STV-PR Re: [EM] Using weights to compensate multiple votes (It'smostlyabout PR)

James Gilmour jgilmour at
Wed Aug 25 10:47:53 PDT 2004

Dr.Ernie Prabhakar  > Sent: Wednesday, August 25, 2004 4:30 PM
> to.   With STV-PR, is there any way to preserve 'weak' 
> locality?  That > is, say I have district magnitude of 20, so I can 
> conceptually identify > 20 subdistricts which have been combined into a single 
> district for PR > purposes.

Why have you got a district magnitude of 20?  If you are using (any system of) PR why are you
interested or concerned about "sub-districts"?  If you are looking at an existing situation where
you want to change from single-member districts to multi-member districts for PR, reformers like me
always advocate grouping the new multi-member districts around "natural communities".  The scale of
such communities will vary according to the scale of the whole exercise.

>  Now, for the extreme cases where one party wins all the 
> seats, it would make sense (at least to me) to have each of those 
> candidates from a particular sub-district.   That of course would be 
> relatively easy to enforce.

This I don't understand at all.  With STV (or any other sensibly implemented system of PR) one party
will win all the seats in the multi-member district only if it wins nearly all the votes in that
district.  Because voters have complete freedom to mark as many (or as few) candidates as they wish
in order they wish, parties will nominate and promote teams of candidates.  Unless a party's support
is all concentrated in one small corner of the multi-member district, all parties will nominate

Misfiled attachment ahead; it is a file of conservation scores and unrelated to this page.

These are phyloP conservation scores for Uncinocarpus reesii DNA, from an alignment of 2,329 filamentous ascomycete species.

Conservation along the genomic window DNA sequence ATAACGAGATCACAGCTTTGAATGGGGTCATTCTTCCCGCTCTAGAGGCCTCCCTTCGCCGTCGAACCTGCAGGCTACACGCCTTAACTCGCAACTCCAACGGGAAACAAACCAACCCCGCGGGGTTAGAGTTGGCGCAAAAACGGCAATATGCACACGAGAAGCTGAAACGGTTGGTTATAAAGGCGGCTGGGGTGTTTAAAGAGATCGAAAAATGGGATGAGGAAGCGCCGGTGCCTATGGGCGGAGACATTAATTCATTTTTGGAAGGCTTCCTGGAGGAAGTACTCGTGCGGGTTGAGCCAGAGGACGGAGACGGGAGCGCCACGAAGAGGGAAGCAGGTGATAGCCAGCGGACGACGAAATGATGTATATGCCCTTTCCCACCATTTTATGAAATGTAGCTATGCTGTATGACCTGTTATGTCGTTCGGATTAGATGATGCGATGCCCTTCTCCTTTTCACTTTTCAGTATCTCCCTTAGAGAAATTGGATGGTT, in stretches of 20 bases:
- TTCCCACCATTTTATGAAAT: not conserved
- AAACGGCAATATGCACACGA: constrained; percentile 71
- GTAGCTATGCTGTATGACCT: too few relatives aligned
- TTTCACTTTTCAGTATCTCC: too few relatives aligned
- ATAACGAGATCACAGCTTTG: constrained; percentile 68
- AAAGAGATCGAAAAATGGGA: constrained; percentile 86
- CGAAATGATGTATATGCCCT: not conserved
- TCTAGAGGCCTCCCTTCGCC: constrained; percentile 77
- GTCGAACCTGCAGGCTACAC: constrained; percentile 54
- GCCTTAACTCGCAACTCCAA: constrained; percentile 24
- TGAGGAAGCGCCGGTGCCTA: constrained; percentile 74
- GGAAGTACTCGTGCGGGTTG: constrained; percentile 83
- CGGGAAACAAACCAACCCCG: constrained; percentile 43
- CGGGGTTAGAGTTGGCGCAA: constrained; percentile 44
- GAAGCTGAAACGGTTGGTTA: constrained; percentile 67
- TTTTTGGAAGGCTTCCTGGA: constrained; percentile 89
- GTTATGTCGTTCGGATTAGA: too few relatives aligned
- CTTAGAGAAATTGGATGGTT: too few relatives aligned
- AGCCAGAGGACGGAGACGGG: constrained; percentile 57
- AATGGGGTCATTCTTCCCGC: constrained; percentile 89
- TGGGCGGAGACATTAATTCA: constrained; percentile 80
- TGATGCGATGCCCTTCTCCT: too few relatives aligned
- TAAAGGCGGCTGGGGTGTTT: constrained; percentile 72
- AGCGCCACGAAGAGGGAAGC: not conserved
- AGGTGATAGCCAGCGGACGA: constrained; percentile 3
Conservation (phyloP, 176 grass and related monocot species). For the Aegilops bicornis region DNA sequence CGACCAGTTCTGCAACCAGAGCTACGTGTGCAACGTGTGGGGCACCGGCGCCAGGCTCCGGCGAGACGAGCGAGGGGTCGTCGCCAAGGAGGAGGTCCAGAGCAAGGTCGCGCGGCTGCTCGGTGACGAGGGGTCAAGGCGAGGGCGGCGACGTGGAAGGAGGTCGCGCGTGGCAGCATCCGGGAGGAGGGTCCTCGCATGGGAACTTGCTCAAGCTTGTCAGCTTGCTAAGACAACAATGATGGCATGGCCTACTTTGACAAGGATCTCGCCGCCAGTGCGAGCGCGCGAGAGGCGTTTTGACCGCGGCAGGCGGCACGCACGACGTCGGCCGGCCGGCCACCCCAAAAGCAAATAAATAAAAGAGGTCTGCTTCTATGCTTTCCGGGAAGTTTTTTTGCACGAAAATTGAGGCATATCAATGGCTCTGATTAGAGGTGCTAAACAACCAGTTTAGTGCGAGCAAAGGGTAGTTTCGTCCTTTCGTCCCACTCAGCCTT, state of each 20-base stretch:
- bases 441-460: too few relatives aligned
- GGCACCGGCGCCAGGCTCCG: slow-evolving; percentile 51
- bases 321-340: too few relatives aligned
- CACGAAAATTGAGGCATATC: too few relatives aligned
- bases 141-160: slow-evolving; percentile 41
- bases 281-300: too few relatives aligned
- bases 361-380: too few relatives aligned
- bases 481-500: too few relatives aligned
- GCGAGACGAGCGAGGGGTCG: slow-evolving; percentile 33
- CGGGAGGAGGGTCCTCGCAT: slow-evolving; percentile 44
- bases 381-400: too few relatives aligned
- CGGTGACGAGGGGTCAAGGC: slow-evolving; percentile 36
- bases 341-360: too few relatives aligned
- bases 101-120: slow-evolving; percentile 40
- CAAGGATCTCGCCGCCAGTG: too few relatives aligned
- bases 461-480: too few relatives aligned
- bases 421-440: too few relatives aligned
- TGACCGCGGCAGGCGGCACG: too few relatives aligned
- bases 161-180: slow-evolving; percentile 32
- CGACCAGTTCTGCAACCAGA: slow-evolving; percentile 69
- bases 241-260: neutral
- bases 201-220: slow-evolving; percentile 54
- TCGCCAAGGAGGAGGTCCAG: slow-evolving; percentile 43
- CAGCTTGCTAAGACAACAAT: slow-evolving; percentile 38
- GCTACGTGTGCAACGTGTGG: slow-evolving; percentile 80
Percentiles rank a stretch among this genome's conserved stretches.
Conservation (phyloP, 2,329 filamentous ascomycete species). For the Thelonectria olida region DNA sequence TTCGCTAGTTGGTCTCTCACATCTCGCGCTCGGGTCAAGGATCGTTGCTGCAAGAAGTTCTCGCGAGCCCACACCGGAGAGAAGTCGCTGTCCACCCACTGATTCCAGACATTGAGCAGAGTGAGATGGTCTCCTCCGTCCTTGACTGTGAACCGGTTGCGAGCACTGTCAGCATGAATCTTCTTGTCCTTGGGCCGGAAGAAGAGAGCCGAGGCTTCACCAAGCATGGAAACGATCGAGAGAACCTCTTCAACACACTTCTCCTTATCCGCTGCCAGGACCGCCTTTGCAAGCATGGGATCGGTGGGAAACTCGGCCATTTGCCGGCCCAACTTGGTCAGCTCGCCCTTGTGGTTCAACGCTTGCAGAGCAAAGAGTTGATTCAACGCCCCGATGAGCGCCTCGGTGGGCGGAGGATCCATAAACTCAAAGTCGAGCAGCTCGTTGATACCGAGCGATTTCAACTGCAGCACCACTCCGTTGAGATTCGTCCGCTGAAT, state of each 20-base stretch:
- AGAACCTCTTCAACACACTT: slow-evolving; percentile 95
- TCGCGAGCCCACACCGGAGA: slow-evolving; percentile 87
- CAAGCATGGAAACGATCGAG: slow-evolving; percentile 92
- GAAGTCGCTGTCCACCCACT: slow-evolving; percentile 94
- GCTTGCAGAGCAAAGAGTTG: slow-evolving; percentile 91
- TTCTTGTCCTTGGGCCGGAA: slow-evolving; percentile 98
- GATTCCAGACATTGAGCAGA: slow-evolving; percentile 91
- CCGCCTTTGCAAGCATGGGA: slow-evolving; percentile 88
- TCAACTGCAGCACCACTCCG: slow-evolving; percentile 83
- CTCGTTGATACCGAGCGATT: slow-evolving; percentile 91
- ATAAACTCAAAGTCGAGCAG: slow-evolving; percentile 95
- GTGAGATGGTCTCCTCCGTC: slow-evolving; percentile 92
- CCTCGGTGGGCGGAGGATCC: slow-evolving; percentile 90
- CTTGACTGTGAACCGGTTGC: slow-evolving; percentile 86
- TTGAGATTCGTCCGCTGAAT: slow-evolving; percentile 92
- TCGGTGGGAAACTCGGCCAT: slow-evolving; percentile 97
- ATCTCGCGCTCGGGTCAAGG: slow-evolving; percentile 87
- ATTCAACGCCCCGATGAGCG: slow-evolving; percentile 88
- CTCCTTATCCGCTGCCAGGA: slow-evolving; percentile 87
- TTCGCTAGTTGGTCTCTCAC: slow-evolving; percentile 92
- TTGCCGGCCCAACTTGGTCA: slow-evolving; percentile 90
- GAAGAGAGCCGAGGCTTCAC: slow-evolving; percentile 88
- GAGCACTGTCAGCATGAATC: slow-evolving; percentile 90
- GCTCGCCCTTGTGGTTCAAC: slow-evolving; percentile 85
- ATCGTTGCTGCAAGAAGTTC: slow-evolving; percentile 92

candidates who live in different parts of the district, to get their share of the "locality vote".
If locality matters to the voters, they will take this into account when they mark their
preferences.  So you will get PR of parties and PR of locality, both as determined by the voters.
> But, with PR, it can get quite complicated.  Has anyone thought about 
> the 'fairest' way to maximize locality while preserving PR?  Or, is 
> there a really strong argument that one should ignore locality 
> completely?  Or is it just too hard?

With all PR systems there is a trade-off between degree of PR obtained and localness of
representation.  To increase PR, increase district magnitude.  To increase localness, reduce
district magnitude.  Different people will have different views about where the balance should be
struck in making that trade-off.  Remember also that the law of diminishing returns applies: see:

For discussion of these issues in a real political reform context, see:

> P.S.  Does STV-PR actually allow voting for predefined lists > as well as 
> individual candidates?  I had trouble understanding the existing > articles on this point.

Yes, this is allowed in the perverted version of STV-PR used in Australia for Federal elections.
The effect of "ticket voting" is such that STV-PR is reduced to nothing more than a fancy version of
party list PR.  This runs counter to the whole concept behind STV, ie that the system is centred on
the voters and not centred on the parties.


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